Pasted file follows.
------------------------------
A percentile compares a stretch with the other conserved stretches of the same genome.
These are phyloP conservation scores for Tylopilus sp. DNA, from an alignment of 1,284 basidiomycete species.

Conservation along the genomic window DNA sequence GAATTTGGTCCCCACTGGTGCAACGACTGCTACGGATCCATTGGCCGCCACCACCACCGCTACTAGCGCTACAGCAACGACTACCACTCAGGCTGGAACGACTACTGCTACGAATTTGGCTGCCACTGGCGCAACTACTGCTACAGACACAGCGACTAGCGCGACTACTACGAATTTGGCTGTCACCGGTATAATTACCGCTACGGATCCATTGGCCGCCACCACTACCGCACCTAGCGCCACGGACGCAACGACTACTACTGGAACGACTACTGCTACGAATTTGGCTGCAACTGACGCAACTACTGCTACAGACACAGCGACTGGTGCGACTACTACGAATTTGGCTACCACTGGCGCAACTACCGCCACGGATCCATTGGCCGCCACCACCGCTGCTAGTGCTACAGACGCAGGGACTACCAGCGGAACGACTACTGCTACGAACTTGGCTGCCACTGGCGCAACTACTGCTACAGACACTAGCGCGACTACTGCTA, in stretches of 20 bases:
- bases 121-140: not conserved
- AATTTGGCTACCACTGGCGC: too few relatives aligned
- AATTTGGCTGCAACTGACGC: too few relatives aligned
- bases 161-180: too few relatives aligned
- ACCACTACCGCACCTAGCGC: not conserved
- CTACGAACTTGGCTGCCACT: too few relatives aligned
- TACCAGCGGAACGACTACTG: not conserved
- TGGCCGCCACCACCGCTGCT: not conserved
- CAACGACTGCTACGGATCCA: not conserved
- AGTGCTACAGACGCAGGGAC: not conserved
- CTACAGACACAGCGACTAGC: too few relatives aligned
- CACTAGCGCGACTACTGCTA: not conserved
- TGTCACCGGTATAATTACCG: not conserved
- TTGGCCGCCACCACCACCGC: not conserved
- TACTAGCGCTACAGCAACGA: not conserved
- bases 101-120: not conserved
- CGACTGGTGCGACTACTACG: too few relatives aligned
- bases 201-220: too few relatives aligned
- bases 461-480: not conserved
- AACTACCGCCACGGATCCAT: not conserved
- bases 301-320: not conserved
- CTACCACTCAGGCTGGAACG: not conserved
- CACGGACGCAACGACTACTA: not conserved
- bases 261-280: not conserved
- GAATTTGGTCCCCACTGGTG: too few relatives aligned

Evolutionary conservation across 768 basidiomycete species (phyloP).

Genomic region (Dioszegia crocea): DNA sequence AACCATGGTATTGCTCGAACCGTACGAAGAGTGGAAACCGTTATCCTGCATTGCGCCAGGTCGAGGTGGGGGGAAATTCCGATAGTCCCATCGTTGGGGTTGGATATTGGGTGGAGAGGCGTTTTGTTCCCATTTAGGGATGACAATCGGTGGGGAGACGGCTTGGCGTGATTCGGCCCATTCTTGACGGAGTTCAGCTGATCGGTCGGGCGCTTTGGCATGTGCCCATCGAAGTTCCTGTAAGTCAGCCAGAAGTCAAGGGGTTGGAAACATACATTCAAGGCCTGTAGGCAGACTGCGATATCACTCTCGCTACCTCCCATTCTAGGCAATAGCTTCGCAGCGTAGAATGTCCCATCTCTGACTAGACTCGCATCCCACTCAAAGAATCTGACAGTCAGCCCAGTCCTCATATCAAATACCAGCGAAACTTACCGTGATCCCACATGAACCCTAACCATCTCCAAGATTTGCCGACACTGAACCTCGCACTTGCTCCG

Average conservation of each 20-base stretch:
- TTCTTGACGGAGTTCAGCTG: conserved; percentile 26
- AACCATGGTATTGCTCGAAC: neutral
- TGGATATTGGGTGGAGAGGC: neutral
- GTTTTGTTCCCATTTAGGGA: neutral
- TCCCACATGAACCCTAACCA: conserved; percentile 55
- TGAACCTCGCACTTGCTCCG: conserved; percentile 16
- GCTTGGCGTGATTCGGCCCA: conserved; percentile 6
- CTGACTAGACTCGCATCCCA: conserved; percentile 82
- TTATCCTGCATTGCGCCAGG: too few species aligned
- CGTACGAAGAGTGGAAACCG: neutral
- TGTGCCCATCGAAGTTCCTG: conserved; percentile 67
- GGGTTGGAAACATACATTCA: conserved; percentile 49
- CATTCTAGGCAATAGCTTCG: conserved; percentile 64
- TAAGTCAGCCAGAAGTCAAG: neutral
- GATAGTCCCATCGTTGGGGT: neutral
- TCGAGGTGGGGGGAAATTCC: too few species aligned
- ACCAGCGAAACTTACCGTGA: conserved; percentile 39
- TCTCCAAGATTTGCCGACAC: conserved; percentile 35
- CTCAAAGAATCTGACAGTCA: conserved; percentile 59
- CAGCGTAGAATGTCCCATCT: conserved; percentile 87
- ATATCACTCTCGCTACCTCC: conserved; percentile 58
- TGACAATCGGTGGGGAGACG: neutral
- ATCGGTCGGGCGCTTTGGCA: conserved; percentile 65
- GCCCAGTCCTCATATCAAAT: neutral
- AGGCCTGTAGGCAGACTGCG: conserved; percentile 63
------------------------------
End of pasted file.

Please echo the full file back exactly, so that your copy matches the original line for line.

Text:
A percentile compares a stretch with the other conserved stretches of the same genome.
These are phyloP conservation scores for Tylopilus sp. DNA, from an alignment of 1,284 basidiomycete species.

Conservation along the genomic window DNA sequence GAATTTGGTCCCCACTGGTGCAACGACTGCTACGGATCCATTGGCCGCCACCACCACCGCTACTAGCGCTACAGCAACGACTACCACTCAGGCTGGAACGACTACTGCTACGAATTTGGCTGCCACTGGCGCAACTACTGCTACAGACACAGCGACTAGCGCGACTACTACGAATTTGGCTGTCACCGGTATAATTACCGCTACGGATCCATTGGCCGCCACCACTACCGCACCTAGCGCCACGGACGCAACGACTACTACTGGAACGACTACTGCTACGAATTTGGCTGCAACTGACGCAACTACTGCTACAGACACAGCGACTGGTGCGACTACTACGAATTTGGCTACCACTGGCGCAACTACCGCCACGGATCCATTGGCCGCCACCACCGCTGCTAGTGCTACAGACGCAGGGACTACCAGCGGAACGACTACTGCTACGAACTTGGCTGCCACTGGCGCAACTACTGCTACAGACACTAGCGCGACTACTGCTA, in stretches of 20 bases:
- bases 121-140: not conserved
- AATTTGGCTACCACTGGCGC: too few relatives aligned
- AATTTGGCTGCAACTGACGC: too few relatives aligned
- bases 161-180: too few relatives aligned
- ACCACTACCGCACCTAGCGC: not conserved
- CTACGAACTTGGCTGCCACT: too few relatives aligned
- TACCAGCGGAACGACTACTG: not conserved
- TGGCCGCCACCACCGCTGCT: not conserved
- CAACGACTGCTACGGATCCA: not conserved
- AGTGCTACAGACGCAGGGAC: not conserved
- CTACAGACACAGCGACTAGC: too few relatives aligned
- CACTAGCGCGACTACTGCTA: not conserved
- TGTCACCGGTATAATTACCG: not conserved
- TTGGCCGCCACCACCACCGC: not conserved
- TACTAGCGCTACAGCAACGA: not conserved
- bases 101-120: not conserved
- CGACTGGTGCGACTACTACG: too few relatives aligned
- bases 201-220: too few relatives aligned
- bases 461-480: not conserved
- AACTACCGCCACGGATCCAT: not conserved
- bases 301-320: not conserved
- CTACCACTCAGGCTGGAACG: not conserved
- CACGGACGCAACGACTACTA: not conserved
- bases 261-280: not conserved
- GAATTTGGTCCCCACTGGTG: too few relatives aligned

Evolutionary conservation across 768 basidiomycete species (phyloP).

Genomic region (Dioszegia crocea): DNA sequence AACCATGGTATTGCTCGAACCGTACGAAGAGTGGAAACCGTTATCCTGCATTGCGCCAGGTCGAGGTGGGGGGAAATTCCGATAGTCCCATCGTTGGGGTTGGATATTGGGTGGAGAGGCGTTTTGTTCCCATTTAGGGATGACAATCGGTGGGGAGACGGCTTGGCGTGATTCGGCCCATTCTTGACGGAGTTCAGCTGATCGGTCGGGCGCTTTGGCATGTGCCCATCGAAGTTCCTGTAAGTCAGCCAGAAGTCAAGGGGTTGGAAACATACATTCAAGGCCTGTAGGCAGACTGCGATATCACTCTCGCTACCTCCCATTCTAGGCAATAGCTTCGCAGCGTAGAATGTCCCATCTCTGACTAGACTCGCATCCCACTCAAAGAATCTGACAGTCAGCCCAGTCCTCATATCAAATACCAGCGAAACTTACCGTGATCCCACATGAACCCTAACCATCTCCAAGATTTGCCGACACTGAACCTCGCACTTGCTCCG

Average conservation of each 20-base stretch:
- TTCTTGACGGAGTTCAGCTG: conserved; percentile 26
- AACCATGGTATTGCTCGAAC: neutral
- TGGATATTGGGTGGAGAGGC: neutral
- GTTTTGTTCCCATTTAGGGA: neutral
- TCCCACATGAACCCTAACCA: conserved; percentile 55
- TGAACCTCGCACTTGCTCCG: conserved; percentile 16
- GCTTGGCGTGATTCGGCCCA: conserved; percentile 6
- CTGACTAGACTCGCATCCCA: conserved; percentile 82
- TTATCCTGCATTGCGCCAGG: too few species aligned
- CGTACGAAGAGTGGAAACCG: neutral
- TGTGCCCATCGAAGTTCCTG: conserved; percentile 67
- GGGTTGGAAACATACATTCA: conserved; percentile 49
- CATTCTAGGCAATAGCTTCG: conserved; percentile 64
- TAAGTCAGCCAGAAGTCAAG: neutral
- GATAGTCCCATCGTTGGGGT: neutral
- TCGAGGTGGGGGGAAATTCC: too few species aligned
- ACCAGCGAAACTTACCGTGA: conserved; percentile 39
- TCTCCAAGATTTGCCGACAC: conserved; percentile 35
- CTCAAAGAATCTGACAGTCA: conserved; percentile 59
- CAGCGTAGAATGTCCCATCT: conserved; percentile 87
- ATATCACTCTCGCTACCTCC: conserved; percentile 58
- TGACAATCGGTGGGGAGACG: neutral
- ATCGGTCGGGCGCTTTGGCA: conserved; percentile 65
- GCCCAGTCCTCATATCAAAT: neutral
- AGGCCTGTAGGCAGACTGCG: conserved; percentile 63